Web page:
Lessi Phillips was only 16 when a Shell oil pipeline burst near her village, in Nigeria‘s resource-rich Niger Delta in 2008.
In the 77 days that followed, vast quantities of oil seeped into mangrove swamps near Bodo City, devastating the diverse ecosystem and destroying once-vibrant local fisheries and farms.
Ten years later, Al Jazeera’s virtual reality unit, Contrast VR, caught up with Phillips as she explored how the environmental disaster impacted her community, and the ways in which local youth are bringing hope back to the area.
“We wanted to find a new way to retell this important story,” said Zahra Rasool, director of the 360° documentary Oil in Our Creeks, released on Monday in partnership with Amnesty International.
“We immersed audiences deeper in the story so they could powerfully experience the scale of devastation in the community.”
In 2015, Shell announced a payout of $83.2m to compensate residents for the oil spill. Anyone affected could receive about 600,000 naira ($3,000) each.
But a promised clean-up effort was slow to get underway.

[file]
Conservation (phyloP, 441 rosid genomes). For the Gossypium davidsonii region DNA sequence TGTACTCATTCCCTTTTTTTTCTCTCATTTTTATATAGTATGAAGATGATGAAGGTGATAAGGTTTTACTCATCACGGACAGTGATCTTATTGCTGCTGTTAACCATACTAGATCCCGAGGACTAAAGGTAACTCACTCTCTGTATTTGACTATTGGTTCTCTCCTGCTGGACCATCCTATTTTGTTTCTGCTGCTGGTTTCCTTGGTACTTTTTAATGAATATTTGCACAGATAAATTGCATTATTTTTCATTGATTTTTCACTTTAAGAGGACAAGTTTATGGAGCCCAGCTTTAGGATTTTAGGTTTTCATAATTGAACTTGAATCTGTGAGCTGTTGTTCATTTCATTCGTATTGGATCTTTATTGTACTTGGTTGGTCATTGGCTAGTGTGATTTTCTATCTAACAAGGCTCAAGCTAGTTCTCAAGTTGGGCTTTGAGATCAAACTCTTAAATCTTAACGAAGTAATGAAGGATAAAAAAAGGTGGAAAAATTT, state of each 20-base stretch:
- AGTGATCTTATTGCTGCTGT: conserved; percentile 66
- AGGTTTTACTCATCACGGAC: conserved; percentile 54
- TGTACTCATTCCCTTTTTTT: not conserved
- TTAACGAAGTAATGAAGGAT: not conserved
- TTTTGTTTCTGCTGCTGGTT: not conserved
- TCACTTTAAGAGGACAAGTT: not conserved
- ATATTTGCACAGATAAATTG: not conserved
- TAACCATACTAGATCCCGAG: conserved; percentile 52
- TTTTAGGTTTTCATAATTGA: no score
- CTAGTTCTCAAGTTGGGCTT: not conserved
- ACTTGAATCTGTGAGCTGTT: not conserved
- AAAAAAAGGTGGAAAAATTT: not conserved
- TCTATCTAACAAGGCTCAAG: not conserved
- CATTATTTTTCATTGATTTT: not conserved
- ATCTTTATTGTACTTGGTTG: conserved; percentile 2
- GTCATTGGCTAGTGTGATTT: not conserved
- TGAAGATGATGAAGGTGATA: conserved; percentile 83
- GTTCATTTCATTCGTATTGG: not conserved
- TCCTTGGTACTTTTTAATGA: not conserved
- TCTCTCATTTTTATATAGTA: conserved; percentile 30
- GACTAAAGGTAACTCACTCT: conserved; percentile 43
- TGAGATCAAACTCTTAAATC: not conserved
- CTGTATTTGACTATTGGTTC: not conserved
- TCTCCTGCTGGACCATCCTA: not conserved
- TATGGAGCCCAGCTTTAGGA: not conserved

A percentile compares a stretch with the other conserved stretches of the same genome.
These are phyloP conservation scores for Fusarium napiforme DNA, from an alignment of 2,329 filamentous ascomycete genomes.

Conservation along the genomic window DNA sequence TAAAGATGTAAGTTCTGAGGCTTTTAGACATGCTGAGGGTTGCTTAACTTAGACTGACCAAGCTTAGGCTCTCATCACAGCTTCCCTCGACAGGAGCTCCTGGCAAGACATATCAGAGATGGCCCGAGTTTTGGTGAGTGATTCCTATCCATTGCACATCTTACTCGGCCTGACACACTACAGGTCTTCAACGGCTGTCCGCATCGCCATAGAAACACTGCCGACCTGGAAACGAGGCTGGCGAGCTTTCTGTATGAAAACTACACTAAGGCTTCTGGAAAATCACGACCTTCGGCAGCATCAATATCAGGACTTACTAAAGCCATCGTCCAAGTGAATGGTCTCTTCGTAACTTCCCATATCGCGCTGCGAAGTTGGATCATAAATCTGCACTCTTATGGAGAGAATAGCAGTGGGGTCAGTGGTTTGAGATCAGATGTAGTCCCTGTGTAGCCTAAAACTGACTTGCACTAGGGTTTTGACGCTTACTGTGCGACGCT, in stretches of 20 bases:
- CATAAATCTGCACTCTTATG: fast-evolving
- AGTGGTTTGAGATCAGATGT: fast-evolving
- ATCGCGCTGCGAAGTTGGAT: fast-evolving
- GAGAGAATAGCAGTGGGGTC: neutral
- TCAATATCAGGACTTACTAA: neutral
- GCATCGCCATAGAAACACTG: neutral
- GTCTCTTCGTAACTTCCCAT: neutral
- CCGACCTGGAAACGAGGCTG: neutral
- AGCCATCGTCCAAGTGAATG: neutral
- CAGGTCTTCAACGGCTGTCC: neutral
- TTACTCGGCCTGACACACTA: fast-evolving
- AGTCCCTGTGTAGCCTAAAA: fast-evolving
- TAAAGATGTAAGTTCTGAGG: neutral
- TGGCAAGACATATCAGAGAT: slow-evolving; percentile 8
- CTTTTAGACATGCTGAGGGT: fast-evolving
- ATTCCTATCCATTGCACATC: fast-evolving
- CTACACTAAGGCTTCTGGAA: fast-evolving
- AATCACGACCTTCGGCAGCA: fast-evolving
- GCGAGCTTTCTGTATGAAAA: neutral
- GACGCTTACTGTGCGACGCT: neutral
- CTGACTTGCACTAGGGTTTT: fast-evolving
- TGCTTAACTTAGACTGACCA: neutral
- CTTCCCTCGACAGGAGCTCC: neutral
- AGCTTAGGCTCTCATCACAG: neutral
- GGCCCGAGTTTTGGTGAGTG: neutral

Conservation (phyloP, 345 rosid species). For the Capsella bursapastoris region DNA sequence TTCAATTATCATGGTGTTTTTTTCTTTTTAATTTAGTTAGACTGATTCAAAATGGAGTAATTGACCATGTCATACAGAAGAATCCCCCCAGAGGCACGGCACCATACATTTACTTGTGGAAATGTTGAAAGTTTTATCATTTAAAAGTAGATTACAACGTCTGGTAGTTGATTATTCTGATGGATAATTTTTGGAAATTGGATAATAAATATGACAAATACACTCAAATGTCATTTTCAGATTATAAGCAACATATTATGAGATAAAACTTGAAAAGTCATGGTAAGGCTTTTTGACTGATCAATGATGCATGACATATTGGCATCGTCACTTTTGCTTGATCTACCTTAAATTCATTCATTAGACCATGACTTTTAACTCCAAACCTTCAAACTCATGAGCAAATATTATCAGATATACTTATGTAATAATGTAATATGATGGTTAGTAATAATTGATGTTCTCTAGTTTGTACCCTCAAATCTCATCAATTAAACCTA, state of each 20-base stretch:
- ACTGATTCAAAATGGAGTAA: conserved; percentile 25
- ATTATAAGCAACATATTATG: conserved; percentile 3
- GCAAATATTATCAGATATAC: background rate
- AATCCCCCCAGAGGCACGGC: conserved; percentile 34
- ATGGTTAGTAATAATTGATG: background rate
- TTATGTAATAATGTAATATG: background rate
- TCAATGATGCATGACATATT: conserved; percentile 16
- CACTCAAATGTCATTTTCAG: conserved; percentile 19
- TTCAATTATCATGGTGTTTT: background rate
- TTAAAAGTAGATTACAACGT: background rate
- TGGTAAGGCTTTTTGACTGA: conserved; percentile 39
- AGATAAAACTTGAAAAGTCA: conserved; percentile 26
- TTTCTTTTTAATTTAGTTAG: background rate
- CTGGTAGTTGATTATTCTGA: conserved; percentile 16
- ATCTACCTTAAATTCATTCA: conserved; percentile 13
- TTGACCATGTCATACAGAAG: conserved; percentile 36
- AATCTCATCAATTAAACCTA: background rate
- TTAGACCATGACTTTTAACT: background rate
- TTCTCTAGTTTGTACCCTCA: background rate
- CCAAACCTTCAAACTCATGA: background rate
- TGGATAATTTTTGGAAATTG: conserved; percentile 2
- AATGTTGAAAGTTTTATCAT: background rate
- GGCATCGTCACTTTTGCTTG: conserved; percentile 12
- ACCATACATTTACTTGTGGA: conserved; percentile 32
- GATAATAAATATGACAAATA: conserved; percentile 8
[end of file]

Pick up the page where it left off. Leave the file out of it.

Oil in Our Creeks includes live-action footage of how the oil spill damaged the swamp, as well as animations showcasing how Lessi remembers her village looking before the disaster.
“For decades, Shell and other multinational corporations have directly contributed to the devastation of the land and livelihoods of the people who live in the Niger Delta,” said Osai Ojigho, director of Amnesty International Nigeria.
“Oil in Our Creeks allows viewers to grasp the havoc wrought by oil spills on Niger Delta communities. I urge the companies’ executives to watch this film to better understand the community’s plight.”
This report first appeared in Al Jazeera.